A former prison built in 1952 by the British in Kenya in response to the Mau Mau uprising has found new life as a fire station for Murang’a Town, located 50-some miles northeast of Nairobi, capital of the African nation. The town is the capital of Murang’a County, home to about a million people.
The 67-year-old colonial building that now houses the fire station was one of the first constructed in the town known as Fort Hall when the country was under British rule from 1888 to 1962.
Inside the compound, several firefighting engines are parked in an open field in front of an old gate leading to the former prison.
The cells have been partitioned to create rooms for training firefighters on search and rescue techniques, computer classes, recreational rooms for the fire station staff, and an equipment store.
John Kihiu Mwangi, the Mau Mau Organising Secretary in Murang’a, recalls how those found guilty by the court (in nearby Kandara) would be jailed at the prison.
When the prison became overcrowded, he said, it was the only one in Murang’a District (Murang’a County) and yet it had been built because of overcrowding at another prison (King’ong’o Prison in Nyeri County, about 90 miles to the north.
“Most of the inmates were Mau Mau freedom fighters not considered dangerous,” he said. “Those believed to have been involved in administering oaths were taken to detention camps such as Manyani and Hola.”
The prison’s yard area is now the training ground for firefighters.
Some cells have been converted into control rooms, the county fire officer’s office, a kitchen and hostels for the men and women who respond to disaster in Murang’a County.
After independence in 1964, the new Kenya government abandoned the building and built a new prison a short distance away. The defunct municipality used the old prison as a workshop for some time before abandoning it.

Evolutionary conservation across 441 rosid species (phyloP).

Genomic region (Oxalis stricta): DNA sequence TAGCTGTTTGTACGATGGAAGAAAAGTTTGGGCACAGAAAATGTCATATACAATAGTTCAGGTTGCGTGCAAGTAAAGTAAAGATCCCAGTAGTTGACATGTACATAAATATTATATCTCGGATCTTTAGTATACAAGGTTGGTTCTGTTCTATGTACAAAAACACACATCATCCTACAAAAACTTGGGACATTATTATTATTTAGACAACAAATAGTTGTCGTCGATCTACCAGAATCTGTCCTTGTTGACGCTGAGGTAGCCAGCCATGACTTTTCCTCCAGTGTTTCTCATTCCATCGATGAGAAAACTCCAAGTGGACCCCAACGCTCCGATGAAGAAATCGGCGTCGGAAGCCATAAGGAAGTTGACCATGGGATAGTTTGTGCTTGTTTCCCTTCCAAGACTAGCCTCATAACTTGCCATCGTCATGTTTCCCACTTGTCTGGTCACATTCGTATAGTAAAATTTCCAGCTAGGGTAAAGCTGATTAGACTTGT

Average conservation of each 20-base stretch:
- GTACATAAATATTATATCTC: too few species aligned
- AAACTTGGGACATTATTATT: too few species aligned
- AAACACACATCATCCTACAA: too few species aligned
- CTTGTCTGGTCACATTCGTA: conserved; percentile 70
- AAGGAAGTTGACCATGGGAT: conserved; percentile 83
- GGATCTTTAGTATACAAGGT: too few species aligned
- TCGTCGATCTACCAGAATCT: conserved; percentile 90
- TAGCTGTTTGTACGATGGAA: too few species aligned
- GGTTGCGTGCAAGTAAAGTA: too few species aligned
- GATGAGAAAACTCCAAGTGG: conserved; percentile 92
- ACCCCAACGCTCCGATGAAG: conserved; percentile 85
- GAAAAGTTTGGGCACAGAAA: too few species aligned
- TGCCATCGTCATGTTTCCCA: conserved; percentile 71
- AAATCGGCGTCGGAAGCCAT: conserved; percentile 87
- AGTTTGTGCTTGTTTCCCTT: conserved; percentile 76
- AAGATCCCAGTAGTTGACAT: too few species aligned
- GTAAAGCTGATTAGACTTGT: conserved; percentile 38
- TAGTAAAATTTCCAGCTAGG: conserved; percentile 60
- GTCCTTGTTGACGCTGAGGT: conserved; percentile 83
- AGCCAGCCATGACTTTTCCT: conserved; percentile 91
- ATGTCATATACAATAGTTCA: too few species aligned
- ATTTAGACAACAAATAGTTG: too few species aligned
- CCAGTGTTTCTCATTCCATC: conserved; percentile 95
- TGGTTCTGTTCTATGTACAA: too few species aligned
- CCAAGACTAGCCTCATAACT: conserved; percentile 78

Before renovation, Murang’a Chief Fire Officer Bilha Wanjiku said the old prison had become a habitat for wild animals, and that locals visiting nearby offices used to relieve themselves in the area to avoid the charges at public toilets.
After enactment of Kenya’s 2010 Constitution and movement of services like disaster management to the community level, Wanjiku said she was tasked with finding an appropriate place for setting up a fire station.
As most of the local authority’s offices had been taken up by the county government, she settled on the old prison.
“It was not easy,” she said. “Soil that filled about 20 lorries (trucks) was removed. The huge bush was cleared and the snakes driven out using pesticides. We partitioned the cells into offices, training rooms and hostels for our firefighters.”
She said she is glad the old prison has been preserved by being put to good use, and she hopes the National Museums of Kenya will partner with the fire department to establish a monument with a brief history of the facility, since few people are aware of its rich historical background.
NDUNG’U GACHANE is a journalist in Kenya. An earlier version of this article was published in Daily Nation.